Finally, changing incidence of warfare is just that – the increase or decrease a country sees in the incidence of warring over a period. Economic theory can be found supporting either side of this concept with regards to growth. Warfare can bolster a country’s manufacturing sector, and increase investment, while also increasing the mortality rate – all things that should lead to economic growth. Conversely, warfare necessarily leads to a decrease in the labor force, a possible decimation of infrastructure and physical capital, and a larger segment of the population dependent on social safety nets. What Broadberry and Wallis find, is that incidence of warfare is associated with variable growth and shrink rates.

Conclusions

These four proximate factors are found to be important by themselves in reducing economic shrinks, which leads Broadberry and Wallis to consider the ultimate factor of institutional change. The authors divide a political system into two different possible areas, one based on what they call “identity rules” and one based on “impersonal rules”. In short, an economy is more likely to experience less frequent and less severe shrinking periods once they transition from identity rules system of government, where different rules apply to different levels of society, to impersonal rules, where the same rules apply for everyone in society. Broadberry and Wallis then go on to mention how a government acting within an impersonal rules system can operate though changes in the proximate factors, to bring about periods of sustained growth through limited periods of shrinking. Key to this theory is a move away from agriculture, towards technological progress, and towards a more peaceful environment with stable demographics.

 
This paper refers directly to the development of nations, and as such it can be used as a benchmark for emerging economies. Since much of the research and theory being done now is on growth factors, this paper, and the conclusions that it draws – specifically the importance of limiting frequency and magnitude of shrinks – provides a new perspective on an age-old question. In addition, many poor and developing countries in the world now have political systems that can be described as “identity rules”. It is likely, according to the research done in this paper, that this one aspect may be holding these economies back and preventing them from making the transition into sustained growth.

By: Garrett Blom

 

For reference, the paper can be found here: http://nber.org/papers/w23343

Growing Indian Agriculture by Leaving Farmers Alone

The Economic Times of India published an article titled “Need policies to ensure farmers get better prices: Arvind Panagariya” last week. Though the article itself is relatively short, it fits into a broader policy debate that is being held in the Indian government. Namely, there has been a lot of discussion recently about whether to tax rural farmers, and if so, how much. The Indian central government does not have the constitutional authority to levy taxes on agriculture, so the debate is focused on a state by state basis, where taxing agriculture is allowed.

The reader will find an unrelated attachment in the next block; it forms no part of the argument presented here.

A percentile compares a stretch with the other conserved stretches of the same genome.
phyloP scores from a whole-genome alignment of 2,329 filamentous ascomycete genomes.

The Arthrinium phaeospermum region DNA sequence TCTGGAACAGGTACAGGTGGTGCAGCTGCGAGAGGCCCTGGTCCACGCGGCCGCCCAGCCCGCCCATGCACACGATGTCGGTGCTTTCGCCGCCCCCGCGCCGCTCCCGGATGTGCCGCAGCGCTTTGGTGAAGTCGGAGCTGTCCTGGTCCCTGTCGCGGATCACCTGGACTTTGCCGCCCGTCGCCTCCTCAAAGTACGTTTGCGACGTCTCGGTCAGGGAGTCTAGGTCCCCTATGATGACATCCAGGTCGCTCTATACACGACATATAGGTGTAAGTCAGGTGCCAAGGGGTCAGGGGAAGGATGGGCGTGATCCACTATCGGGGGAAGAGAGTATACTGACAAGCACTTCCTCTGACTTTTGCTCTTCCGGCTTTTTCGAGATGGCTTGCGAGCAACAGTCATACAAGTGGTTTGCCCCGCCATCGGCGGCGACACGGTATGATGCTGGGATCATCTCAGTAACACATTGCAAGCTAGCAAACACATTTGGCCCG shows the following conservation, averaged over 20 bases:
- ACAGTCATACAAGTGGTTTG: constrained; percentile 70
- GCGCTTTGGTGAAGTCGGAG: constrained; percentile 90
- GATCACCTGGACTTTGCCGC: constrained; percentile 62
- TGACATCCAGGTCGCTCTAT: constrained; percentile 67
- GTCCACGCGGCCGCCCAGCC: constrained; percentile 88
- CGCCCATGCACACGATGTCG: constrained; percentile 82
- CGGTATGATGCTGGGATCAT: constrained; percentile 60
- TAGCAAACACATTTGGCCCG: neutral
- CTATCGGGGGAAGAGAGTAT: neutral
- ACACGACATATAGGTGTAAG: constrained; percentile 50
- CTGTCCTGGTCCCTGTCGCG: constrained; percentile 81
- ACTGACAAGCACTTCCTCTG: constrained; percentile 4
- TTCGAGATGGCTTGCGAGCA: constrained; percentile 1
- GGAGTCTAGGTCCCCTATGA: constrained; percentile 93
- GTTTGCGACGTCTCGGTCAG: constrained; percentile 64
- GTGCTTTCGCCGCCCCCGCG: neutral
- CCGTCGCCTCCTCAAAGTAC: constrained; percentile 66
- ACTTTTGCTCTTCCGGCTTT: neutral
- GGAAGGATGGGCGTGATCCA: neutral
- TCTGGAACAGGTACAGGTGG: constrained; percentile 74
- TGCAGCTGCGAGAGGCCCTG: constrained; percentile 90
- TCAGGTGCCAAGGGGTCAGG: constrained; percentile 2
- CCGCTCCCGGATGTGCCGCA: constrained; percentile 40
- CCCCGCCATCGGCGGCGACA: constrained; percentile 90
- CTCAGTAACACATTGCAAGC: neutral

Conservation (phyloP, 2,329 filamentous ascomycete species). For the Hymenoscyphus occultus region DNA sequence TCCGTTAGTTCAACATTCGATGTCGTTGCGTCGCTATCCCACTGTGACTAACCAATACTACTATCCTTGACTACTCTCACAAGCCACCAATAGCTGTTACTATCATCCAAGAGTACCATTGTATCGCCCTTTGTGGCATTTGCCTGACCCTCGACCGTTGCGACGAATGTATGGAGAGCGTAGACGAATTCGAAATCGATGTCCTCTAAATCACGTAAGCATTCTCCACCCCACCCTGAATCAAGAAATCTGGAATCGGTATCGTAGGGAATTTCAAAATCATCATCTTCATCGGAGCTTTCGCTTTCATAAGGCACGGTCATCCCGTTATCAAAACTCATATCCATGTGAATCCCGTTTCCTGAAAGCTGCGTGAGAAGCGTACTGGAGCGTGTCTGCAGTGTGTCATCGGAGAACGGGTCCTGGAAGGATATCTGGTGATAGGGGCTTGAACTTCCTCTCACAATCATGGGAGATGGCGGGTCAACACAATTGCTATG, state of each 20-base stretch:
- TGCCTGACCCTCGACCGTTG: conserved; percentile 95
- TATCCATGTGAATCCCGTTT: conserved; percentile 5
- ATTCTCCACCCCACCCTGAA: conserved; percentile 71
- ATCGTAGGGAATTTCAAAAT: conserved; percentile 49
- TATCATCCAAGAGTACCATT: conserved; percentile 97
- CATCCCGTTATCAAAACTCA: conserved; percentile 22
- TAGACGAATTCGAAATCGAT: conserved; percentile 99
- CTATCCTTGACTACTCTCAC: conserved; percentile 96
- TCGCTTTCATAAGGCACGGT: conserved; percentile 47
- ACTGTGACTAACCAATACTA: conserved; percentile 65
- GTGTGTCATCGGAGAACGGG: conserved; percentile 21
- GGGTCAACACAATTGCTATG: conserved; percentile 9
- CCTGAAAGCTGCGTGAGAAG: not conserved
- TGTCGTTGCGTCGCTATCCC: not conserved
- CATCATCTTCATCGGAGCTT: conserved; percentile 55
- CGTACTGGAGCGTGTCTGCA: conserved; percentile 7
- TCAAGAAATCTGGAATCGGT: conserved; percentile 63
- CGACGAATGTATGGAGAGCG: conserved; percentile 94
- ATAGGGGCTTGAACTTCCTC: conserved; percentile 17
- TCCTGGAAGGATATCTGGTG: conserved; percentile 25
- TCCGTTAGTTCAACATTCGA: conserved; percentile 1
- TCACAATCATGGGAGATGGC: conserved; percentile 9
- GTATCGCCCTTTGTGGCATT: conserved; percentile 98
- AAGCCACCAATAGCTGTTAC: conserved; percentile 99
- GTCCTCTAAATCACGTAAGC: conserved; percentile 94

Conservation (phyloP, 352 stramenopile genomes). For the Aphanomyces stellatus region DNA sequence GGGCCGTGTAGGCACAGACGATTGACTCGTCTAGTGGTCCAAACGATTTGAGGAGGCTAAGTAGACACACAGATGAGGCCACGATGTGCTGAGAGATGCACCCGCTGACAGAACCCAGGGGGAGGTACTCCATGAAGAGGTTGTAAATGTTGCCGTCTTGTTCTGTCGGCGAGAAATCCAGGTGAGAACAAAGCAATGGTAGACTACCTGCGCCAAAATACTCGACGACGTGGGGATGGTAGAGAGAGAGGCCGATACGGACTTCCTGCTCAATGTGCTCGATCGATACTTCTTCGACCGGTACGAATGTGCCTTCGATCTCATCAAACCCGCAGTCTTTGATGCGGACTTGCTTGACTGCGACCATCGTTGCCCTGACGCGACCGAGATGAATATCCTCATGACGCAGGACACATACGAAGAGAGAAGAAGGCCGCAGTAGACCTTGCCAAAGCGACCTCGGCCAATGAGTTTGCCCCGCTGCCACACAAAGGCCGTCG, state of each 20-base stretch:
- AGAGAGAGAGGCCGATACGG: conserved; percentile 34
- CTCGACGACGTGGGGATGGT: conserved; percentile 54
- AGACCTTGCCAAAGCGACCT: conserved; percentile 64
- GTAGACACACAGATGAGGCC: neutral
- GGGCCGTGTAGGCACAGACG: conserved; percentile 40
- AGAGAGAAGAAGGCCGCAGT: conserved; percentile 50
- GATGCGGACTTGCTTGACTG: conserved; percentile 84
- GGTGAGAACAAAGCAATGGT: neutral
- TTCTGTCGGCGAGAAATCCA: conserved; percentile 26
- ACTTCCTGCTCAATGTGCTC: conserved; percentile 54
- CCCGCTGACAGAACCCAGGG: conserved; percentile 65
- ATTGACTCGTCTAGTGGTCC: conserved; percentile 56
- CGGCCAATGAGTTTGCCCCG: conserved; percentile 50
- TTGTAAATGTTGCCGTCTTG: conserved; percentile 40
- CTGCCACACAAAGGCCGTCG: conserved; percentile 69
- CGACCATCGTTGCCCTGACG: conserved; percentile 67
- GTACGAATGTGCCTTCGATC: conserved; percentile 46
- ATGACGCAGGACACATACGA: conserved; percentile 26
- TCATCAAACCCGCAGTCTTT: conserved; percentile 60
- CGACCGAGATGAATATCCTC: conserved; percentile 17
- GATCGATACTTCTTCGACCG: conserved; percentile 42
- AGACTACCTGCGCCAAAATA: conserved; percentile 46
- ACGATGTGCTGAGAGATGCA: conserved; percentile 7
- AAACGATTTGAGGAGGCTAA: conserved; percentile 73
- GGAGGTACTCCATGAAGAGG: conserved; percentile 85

The Context

The National Institution for Transforming India (NITI Aayog), the leading think-tank in India, and India’s prime minister, Narendra Modi, have stated a goal of doubling agriculture income in India by 2022. Supporting technology adoption and ensuring competitive prices domestically and internationally are the main intended methods to achieve this growth. While India’s economy has developed significantly in recent years, its poorest citizens are still largely living in an undeveloped economy. According to Arvind Panagariya, “80% of the poor… in rural areas are dependent on farming.” In addition, it appears that most farmers in India rely on agriculture for subsistence.

NITI Aayog leaders and the prime minister have been asked about taxation of agriculture income in India. Almost unanimously, policy leaders have stated that there is not even a question of taxing agriculture income. However, most reports do not give a complete picture to the phrasing of “no question” when it comes to taxing farmers. Do they mean that it is obvious a provision will be included to tax farmers in the future, or that it is obviously a bad idea to tax subsistence farmers and the rural poor.

In a separate report, the Chief Economic Advisor, Arvind Subramanian, suggested that taxation of agriculture income is possible. He added, policymakers must make a distinction between rich and poor farmers.

The Model